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Florida Looking at Early March Primary, Might Again Lose Half Its Delegates

Republican leaders are still eager to host Florida's presidential primary election earlier than most states, but they're hoping to avoid a repeat of 2008's fiasco. Leaders plan to set the primary in early March, just days before the traditional Super Tuesday -- even if that means holding the election on a Thursday or Saturday and possibly risking the loss of half of the state delegates at the nominating convention. 



In 2008, Florida held its primary January 29, which rain afoul of rules set forth by both parties. As a result, Florida's delegates were cut in half at the GOP convention, and Democratic candidates were forbidden from campaigning in the state altogether. 

This year, Democrats don't have to worry about a primary, but Florida Republicans are still willing to flirt with going against the national party. 

GOP rules state that only Iowa, New Hampshire, Nevada, and South Carolina are allowed to hold primaries or caucuses in Feburary, and no other state is allowed to have a primary before the first Tuesday in March, traditionally "Super Tuesday." But Florida leaders want to make sure our state gets its say in just a bit earlier.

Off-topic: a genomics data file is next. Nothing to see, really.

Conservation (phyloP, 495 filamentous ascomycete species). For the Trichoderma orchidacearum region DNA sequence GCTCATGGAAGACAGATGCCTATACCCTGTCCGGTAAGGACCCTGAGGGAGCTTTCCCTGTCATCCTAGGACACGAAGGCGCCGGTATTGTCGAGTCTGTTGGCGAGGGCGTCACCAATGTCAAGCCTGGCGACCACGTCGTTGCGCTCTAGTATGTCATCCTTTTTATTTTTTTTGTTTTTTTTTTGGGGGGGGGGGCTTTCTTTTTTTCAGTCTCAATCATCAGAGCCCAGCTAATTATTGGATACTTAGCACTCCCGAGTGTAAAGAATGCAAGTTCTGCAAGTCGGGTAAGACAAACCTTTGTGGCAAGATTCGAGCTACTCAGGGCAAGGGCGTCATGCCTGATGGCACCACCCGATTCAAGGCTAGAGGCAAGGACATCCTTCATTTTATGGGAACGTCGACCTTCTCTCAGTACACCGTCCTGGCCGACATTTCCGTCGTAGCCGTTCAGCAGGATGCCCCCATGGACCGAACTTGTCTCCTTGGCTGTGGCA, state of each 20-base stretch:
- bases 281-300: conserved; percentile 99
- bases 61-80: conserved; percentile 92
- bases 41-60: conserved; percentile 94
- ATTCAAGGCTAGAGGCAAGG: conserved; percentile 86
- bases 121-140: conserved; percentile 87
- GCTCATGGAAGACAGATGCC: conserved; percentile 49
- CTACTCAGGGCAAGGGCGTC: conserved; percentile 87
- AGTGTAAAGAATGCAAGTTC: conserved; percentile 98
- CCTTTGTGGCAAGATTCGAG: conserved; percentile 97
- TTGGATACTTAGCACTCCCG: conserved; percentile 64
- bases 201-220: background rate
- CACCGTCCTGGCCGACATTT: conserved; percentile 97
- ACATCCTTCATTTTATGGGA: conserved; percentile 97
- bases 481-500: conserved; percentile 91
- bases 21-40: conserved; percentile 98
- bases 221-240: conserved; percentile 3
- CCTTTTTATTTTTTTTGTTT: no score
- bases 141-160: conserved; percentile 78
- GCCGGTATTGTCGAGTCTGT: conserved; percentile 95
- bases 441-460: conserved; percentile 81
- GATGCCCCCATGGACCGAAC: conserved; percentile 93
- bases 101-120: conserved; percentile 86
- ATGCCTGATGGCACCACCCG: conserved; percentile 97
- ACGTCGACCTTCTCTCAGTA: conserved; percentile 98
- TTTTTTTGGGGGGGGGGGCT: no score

According to the St. Petersburg Times, state Republican leaders hope to hold the election either Thursday, March 1; Friday, March 2; or Saturday, March 3. That would make Florida the fifth competition held, assuming no other states also try to bum-rush the system. 

"If we do it on that Thursday [March 1] or that Saturday [March 3], that would show respect for the RNC rules and those first four historic or semihistoric early states and also... allow us to go before other states because Florida is that important,'' Florida Senate President Mike Haridopolos told the St. Pete Times .


National leaders aren't onboard with that plan yet.


The Republican Party rules are clear. With the exception of the four carve-out states, any state that holds a binding primary, caucus, or convention prior to March 6, 2012, will be in violation, said RNC spokeswoman Kirsten Kukowski.


If Florida went ahead with the plan, it could potentially again lose half its delegates, which is especially strange this year because the GOP convention will be held in Tampa.


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